34            title: getMapDataByScene(sceneIndex),
    35            actions: ["Refresh", <cfif not session.isMobile>"Minimize", </cfif>"Close"],
    36            modal: false,
    37            resizable: true,
    38            draggable: true,
    39            pinned: true, // Note: we must pin this window, or it will open at the top of the page at all times when we use this approach.
    40            position: { top: 100 },
    41            width: getGrizzlyWindowWidth(),
    42            height: getGrizzlyWindowHeight(),
    43            iframe: false, // Don't use iframes unless it is content derived outside of your own site.
    44            content: "/includes/layers/map.cfm?sceneIndex=" + sceneIndex,// Make sure to create an absolute path here. I had problems with a cached page.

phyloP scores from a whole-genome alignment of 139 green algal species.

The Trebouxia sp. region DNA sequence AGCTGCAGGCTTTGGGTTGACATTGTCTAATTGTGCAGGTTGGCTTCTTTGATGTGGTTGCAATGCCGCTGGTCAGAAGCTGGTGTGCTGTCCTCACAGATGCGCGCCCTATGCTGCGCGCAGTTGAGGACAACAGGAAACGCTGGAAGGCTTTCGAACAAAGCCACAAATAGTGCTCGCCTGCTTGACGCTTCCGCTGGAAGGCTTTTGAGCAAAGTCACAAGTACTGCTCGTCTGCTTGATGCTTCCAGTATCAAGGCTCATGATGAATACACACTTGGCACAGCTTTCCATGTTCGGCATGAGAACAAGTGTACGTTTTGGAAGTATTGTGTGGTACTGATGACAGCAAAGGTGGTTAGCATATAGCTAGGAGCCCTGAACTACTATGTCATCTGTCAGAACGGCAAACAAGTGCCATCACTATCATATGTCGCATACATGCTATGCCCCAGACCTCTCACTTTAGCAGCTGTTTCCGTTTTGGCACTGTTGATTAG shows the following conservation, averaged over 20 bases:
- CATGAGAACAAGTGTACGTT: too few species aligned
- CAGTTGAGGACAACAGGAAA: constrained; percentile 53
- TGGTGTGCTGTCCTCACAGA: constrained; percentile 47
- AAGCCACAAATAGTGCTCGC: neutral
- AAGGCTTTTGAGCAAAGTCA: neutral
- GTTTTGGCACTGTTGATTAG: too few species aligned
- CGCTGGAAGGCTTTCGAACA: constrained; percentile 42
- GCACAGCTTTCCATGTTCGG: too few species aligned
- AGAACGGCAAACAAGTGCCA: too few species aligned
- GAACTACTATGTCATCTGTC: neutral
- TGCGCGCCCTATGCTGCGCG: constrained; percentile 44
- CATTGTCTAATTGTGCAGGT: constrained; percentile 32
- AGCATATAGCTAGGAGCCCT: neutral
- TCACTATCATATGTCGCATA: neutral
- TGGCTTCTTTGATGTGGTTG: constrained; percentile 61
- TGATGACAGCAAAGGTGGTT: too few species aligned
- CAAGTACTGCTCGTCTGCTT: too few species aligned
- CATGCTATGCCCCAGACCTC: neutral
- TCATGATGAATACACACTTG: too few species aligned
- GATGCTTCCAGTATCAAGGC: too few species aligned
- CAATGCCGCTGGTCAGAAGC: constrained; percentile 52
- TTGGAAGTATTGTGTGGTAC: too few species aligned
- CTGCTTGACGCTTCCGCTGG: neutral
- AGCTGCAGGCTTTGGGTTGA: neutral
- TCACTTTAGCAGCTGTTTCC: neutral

45        <cfif session.isMobile>
    46            animation: {
    47                close: {
    48                effects: "slideIn:right",
    49                reverse: true,
    50                duration: 500
    51            }
    52        }
    53    </cfif>
    54    }).data('kendoWindow').center();// Center the window.
    55                                
    56    }//..try
    57});
    58            
    59}//..function openMapWindow() {

    Additionally, if you don't need a dynamic window where the content changes, you can simply use the following simple approach:

    view plain about
    1// Dynamic window for the approval routing picker.
    2    // This window also has an id variable.
    3    // Original inspiration provided by Ona Bai (http://dojo.telerik.com/@OnaBai/ekIba/2).
    4    // To use, first create a div at the top of the page like so: <div id="dynamicDetailWindow"></div>
    5    function dynamicRoutingPickerWindow(id, id2, name, width, height) {